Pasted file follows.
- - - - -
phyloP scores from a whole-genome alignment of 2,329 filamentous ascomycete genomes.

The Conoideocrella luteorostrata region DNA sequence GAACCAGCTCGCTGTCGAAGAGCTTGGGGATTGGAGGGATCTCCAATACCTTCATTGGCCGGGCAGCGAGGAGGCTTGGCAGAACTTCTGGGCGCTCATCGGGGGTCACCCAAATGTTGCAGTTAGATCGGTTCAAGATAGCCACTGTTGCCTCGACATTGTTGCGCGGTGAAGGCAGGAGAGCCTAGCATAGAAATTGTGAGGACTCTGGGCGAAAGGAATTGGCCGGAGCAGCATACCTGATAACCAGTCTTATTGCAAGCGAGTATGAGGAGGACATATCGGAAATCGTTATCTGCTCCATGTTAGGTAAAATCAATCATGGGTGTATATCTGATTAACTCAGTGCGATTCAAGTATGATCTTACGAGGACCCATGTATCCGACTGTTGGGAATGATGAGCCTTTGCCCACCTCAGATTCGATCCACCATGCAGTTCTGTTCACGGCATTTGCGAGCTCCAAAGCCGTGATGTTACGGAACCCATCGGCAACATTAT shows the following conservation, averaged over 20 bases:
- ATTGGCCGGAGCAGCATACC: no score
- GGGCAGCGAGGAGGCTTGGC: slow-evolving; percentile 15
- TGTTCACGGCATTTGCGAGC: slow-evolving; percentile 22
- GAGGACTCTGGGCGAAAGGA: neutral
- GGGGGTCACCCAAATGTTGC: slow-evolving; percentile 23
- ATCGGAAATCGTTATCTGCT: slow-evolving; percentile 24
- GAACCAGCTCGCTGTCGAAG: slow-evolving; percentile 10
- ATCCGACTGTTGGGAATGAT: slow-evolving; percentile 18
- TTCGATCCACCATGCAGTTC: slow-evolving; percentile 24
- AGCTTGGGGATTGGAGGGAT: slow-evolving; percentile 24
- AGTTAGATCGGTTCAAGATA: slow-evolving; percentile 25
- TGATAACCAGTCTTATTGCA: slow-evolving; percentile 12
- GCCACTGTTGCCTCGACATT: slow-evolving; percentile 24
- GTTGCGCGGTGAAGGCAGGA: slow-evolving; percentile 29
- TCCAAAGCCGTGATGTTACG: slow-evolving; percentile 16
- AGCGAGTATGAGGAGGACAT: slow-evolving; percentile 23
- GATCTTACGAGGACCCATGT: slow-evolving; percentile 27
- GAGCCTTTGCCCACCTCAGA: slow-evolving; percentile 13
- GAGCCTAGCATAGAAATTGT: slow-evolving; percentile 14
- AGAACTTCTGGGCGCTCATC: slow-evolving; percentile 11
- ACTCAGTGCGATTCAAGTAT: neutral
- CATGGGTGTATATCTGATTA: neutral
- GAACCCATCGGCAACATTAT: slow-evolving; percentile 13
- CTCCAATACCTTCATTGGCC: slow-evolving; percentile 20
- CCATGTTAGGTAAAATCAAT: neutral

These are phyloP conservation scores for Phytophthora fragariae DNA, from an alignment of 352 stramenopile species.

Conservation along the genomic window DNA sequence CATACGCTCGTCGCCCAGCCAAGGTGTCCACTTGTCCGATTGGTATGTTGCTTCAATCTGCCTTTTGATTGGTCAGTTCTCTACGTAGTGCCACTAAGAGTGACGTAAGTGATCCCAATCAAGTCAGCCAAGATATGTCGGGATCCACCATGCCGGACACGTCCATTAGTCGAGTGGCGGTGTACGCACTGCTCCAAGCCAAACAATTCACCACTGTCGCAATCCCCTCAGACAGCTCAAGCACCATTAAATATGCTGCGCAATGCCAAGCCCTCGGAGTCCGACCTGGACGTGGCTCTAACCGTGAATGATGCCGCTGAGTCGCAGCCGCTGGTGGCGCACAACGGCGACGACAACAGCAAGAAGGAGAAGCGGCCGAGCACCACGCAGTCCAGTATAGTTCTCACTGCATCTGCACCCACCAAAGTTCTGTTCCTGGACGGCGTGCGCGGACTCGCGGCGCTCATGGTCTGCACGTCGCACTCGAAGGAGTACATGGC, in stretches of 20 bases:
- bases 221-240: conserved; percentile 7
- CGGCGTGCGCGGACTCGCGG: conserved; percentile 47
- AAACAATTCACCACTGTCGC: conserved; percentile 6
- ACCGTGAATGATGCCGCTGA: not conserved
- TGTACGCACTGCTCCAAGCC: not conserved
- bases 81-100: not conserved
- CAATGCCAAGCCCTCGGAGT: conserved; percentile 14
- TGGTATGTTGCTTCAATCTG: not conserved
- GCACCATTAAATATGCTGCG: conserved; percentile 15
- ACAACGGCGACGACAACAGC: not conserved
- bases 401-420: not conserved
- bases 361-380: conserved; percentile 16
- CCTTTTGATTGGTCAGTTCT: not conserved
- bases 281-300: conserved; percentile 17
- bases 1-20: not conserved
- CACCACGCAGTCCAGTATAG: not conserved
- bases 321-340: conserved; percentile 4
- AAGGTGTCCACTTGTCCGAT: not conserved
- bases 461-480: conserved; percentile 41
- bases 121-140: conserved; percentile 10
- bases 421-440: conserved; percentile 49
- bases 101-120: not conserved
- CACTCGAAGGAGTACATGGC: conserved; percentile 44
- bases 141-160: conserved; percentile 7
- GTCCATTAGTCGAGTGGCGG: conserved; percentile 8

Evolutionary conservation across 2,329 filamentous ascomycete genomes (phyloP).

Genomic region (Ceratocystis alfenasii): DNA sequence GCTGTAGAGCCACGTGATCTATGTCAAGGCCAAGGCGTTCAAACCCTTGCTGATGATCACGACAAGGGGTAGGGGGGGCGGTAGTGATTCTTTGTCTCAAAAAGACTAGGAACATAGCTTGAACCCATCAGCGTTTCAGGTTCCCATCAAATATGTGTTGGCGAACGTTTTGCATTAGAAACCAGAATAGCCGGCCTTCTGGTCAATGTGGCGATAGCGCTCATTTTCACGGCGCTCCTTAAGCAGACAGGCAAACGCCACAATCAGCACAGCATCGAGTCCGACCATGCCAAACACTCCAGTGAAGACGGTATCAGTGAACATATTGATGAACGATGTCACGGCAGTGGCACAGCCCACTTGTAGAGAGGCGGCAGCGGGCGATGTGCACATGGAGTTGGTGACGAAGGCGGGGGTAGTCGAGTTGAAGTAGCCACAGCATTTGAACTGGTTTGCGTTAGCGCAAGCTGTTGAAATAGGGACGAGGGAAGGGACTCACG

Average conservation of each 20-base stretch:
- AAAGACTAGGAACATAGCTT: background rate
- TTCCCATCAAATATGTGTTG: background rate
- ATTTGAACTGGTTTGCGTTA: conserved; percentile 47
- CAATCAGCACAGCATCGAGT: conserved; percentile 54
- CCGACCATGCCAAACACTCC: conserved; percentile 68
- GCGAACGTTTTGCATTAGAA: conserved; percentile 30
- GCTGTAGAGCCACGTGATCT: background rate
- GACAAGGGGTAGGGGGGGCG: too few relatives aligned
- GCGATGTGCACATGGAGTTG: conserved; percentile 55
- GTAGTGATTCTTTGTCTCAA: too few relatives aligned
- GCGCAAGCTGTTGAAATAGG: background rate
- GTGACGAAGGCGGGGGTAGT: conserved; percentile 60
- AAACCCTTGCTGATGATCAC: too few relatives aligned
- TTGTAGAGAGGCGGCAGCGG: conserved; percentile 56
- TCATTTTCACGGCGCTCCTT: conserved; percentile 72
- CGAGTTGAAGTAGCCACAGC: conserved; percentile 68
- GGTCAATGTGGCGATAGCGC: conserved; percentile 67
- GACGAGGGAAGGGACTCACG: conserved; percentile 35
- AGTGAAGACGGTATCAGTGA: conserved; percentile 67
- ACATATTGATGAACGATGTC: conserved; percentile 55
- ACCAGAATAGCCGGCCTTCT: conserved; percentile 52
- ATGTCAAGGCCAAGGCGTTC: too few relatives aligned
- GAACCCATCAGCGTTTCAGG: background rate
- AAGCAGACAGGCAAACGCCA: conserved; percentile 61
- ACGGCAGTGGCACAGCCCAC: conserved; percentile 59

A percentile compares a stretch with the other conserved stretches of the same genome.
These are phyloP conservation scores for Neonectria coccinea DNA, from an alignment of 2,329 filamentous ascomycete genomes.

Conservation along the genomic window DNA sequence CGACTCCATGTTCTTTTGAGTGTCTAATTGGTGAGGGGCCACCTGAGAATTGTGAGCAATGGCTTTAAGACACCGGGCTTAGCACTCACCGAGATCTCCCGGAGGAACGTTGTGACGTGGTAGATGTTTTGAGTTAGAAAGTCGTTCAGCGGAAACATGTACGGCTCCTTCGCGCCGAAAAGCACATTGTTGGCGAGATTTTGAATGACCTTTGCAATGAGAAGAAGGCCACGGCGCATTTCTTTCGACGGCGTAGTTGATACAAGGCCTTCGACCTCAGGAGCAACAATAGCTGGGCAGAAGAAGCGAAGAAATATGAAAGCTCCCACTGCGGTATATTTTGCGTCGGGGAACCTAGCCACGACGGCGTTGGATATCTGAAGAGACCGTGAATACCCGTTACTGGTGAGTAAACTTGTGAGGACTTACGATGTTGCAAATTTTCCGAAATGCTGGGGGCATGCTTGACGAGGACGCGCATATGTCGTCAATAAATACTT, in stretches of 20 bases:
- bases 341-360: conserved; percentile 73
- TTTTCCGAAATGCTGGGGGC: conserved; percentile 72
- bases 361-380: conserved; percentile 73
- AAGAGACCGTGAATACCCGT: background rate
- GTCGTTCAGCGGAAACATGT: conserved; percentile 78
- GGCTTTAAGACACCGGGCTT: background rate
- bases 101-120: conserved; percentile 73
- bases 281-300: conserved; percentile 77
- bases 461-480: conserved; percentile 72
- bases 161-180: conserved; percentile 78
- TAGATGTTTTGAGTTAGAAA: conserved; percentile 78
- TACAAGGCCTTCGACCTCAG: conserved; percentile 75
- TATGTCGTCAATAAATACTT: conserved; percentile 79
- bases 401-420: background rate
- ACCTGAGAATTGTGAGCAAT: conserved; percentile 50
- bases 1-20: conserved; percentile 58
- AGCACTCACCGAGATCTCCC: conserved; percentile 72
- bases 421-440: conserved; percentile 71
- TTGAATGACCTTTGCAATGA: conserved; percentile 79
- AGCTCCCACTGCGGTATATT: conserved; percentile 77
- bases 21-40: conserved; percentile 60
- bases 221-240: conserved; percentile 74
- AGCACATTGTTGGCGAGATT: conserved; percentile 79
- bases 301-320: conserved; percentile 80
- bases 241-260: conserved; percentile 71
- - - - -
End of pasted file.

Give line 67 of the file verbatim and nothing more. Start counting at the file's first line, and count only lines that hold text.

- GTAGTGATTCTTTGTCTCAA: too few relatives aligned